Title and statement of responsibility area
Local history of Ship Harbour by Clare Palmer
General material designation
- Textual record
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Title statements of responsibility
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Edition statement of responsibility
Class of material specific details area
Statement of scale (cartographic)
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Statement of coordinates (cartographic)
Statement of scale (architectural)
Issuing jurisdiction and denomination (philatelic)
Dates of creation area
- Palmer, Clare
- Ship Harbour (N. S.)
Physical description area
1 folder of textual records
Publisher's series area
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Archival description area
Name of creator
Marjorie Clare Palmer was born on May 13, 1925 and was the daughter of Howard Foster Palmer and his first wife Effie Myrtle Covey. Howard was a lighthouse keeper in Ship Harbour and after his first wife died in June of 1944, he married Sarah ‘Sadie’ (Blakeley) who was the widow of Jack Heddle. Clare Palmer never married and died in Dartmouth in 1997. Ship
This item was donated by Larry Faulkner in memory of Ken and Rena Faulkner on June 27, 2010. Clare Palmer was the daughter of Howard Palmer whose second wife was Sarah ‘Sadie’ Blakeley. Sadie’s first husband was John ‘Jack’ Heddle. Ken Faulkner was related to Sadie Palmer, Clare Palmer’s stepmother.
Scope and content
This history is a discrete item and was written by Clare Palmer in 1938 when she was about thirteen years old. It was likely part of a school assignment as there appears to be a comment written by the teacher on the last page. In his or her comment the teacher praises the value of the information provided by Clare and suggests that she donate it to the public archives. This handwritten, handmade history book is based on information provided by Mr. George Marks, Mrs. Bruce Marks, and Mr. and Mrs. E. A. Marks, whose contribution is acknowledged by Clare at the outset of her work. Her history includes chapters on the first settlers, the growth of the settlement, Ship Harbour industries, schools, transportation, churches, food, clothing, and lights; amusements, public buildings, prominent people, nature, and a final chapter that discusses Nichol Island and Wolfe Point as well as the origin of the name “Ship Harbour.” The book includes three hand drawn maps: one of Ship Harbour that features dwellings, G. L Monk’s store and mill, the J. L. factory, and the chapel; a second map depicting early roads in the area in 1863 as well as a ferry; and one small map of Nichol Island. The second last page also includes a photograph of the lighthouse at Wolfe Point on Nichol Island, which is were Clare lived with her family in the lightkeeper’s house. The book also includes two newspaper clippings, one about Daniel Weeks and one about the 50th anniversary of Mr. and Mrs. Edward Addington Marks which includes a picture.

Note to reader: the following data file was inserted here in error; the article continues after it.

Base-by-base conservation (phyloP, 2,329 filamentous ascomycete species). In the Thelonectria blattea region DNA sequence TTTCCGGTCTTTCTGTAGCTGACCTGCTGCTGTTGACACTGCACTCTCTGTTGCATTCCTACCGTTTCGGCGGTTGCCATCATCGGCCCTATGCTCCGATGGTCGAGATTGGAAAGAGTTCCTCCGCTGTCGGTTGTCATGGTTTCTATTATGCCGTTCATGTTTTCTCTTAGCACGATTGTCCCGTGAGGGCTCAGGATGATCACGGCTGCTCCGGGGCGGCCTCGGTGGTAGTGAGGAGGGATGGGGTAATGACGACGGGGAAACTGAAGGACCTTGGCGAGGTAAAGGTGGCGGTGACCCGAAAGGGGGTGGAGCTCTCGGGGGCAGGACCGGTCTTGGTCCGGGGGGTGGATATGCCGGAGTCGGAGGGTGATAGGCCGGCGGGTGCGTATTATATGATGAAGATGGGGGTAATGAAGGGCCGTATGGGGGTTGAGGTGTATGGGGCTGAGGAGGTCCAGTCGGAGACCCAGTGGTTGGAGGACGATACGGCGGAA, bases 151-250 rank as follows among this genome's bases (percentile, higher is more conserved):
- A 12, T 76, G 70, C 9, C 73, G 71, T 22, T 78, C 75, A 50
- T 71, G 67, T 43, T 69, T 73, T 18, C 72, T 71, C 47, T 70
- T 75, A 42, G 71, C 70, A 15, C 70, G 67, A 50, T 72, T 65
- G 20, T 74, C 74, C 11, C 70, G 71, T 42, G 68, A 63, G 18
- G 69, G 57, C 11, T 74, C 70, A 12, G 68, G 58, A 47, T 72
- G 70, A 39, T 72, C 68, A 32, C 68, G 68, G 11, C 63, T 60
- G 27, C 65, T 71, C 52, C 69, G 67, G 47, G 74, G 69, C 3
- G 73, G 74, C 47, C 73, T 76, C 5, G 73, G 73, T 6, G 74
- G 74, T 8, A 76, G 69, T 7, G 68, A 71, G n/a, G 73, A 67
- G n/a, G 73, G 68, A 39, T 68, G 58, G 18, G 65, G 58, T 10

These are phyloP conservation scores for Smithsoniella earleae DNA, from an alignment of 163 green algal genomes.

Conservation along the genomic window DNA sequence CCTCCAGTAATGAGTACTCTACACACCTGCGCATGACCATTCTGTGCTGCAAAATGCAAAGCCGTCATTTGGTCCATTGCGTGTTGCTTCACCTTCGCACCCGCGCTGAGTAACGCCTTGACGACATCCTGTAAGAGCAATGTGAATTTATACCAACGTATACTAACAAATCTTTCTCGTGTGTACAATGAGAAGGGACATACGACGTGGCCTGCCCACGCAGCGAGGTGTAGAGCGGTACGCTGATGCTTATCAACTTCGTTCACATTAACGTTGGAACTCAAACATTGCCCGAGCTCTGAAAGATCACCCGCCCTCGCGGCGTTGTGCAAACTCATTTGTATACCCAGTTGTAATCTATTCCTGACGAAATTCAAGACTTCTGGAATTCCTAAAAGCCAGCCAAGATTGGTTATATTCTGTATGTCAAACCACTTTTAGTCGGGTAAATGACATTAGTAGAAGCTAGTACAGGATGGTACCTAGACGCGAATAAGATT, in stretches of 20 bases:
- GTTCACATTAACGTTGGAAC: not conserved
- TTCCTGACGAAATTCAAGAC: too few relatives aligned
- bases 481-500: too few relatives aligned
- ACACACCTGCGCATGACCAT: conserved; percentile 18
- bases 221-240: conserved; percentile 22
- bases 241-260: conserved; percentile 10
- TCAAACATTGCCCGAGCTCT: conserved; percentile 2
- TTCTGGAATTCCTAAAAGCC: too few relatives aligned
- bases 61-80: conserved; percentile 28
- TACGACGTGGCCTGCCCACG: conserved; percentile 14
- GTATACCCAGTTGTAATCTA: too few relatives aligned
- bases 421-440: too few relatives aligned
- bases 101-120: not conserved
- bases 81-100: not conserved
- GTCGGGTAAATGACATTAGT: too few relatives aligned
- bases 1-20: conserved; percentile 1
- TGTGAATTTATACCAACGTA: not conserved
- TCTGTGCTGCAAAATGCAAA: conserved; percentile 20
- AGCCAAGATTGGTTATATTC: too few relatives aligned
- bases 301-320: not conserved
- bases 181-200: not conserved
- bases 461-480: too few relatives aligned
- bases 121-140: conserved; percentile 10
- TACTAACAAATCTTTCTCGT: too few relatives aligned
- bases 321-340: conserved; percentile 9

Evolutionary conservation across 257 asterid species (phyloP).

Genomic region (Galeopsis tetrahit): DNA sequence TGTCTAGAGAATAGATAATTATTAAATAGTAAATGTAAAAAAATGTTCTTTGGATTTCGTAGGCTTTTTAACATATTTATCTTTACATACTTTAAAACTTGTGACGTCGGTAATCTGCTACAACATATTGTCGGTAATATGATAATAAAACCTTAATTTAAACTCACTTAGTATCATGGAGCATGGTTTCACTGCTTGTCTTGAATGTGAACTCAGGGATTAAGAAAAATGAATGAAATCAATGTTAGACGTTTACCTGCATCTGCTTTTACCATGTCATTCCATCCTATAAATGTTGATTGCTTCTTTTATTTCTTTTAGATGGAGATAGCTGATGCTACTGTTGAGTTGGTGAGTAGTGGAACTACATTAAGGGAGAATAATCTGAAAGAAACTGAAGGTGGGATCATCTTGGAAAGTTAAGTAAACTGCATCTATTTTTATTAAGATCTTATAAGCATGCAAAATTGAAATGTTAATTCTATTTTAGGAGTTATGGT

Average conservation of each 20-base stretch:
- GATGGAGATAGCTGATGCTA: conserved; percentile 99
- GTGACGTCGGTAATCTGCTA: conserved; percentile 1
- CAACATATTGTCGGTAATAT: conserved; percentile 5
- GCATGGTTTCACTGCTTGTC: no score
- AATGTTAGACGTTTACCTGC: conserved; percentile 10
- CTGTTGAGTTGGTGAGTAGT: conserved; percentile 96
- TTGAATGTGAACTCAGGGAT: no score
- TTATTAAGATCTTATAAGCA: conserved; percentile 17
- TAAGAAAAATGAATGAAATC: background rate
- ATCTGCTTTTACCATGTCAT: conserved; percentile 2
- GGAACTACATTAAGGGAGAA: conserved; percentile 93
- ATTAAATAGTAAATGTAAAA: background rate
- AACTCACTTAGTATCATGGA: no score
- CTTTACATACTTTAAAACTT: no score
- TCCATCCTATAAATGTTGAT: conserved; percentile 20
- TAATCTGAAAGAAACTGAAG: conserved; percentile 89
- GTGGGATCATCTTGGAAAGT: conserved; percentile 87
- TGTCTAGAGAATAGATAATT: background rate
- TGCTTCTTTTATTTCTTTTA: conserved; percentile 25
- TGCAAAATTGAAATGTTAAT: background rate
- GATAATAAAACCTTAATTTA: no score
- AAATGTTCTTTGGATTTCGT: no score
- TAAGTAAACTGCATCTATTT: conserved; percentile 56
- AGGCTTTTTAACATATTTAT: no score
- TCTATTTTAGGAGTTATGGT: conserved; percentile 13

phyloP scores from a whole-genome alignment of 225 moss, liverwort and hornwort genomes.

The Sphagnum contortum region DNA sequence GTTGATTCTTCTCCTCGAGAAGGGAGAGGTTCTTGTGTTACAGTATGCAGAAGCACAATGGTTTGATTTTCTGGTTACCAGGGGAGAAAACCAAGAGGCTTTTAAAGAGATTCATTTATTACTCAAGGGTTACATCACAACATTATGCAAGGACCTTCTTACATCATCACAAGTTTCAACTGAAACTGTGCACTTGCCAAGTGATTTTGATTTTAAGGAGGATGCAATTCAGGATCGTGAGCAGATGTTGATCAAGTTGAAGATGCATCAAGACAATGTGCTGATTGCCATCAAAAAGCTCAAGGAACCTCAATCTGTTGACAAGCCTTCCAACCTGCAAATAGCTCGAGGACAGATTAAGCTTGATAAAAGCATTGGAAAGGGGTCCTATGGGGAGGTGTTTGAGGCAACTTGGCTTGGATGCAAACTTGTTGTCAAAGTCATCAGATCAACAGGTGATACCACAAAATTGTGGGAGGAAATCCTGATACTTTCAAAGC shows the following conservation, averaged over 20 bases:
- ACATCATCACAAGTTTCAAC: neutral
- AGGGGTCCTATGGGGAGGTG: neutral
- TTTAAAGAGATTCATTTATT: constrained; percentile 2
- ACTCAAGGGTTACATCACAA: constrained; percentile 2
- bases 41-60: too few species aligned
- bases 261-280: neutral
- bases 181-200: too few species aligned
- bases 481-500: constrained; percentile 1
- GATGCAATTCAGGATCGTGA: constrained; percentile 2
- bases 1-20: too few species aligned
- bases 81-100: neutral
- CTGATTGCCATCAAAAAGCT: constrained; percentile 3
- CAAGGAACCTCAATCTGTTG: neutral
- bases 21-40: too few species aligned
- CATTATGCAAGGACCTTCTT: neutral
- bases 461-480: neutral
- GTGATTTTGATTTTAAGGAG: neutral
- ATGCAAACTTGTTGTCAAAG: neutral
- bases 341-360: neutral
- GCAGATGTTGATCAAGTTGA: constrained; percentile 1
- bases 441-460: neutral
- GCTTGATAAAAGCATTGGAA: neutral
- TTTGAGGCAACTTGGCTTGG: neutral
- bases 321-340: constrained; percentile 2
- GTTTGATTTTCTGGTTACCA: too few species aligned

Immediate source of acquisition
Item was donated to the Eastern Shore Archives by Larry Faulkner in 2010.
Language of material
Script of material
Location of originals
Availability of other formats
A scanned copy and a transcribed copy are available.
Restrictions on access
Open to researchers without restrictions.
Terms governing use, reproduction, and publication
No further accruals are expected.
Clare was a younger sister of Agatha Covery (Palmer) Ganong who wrote a Ship Harbour History and who was interviewed by the Eastern Shore Archives in 2011.
Standard number area
Name access points
Genre access points
Province of Nova Scotia (2011). Nova Scotia historical vital statistics. Retrieved Jan. 22,
2013, from https://novascotiagenealogy.com/ResultsPage.aspx
Stevens, Robert Kim (2000). Eastern Shore families: Clam Harbour including the localities of Owls Head Harbour, Little Harbour, Southwest Cove, DeBaie’s Cove, Clam Harbour, Clam Bay, Upper Lakeville, Lake Charlotte. Lake Charlotte: Maritime Imprints.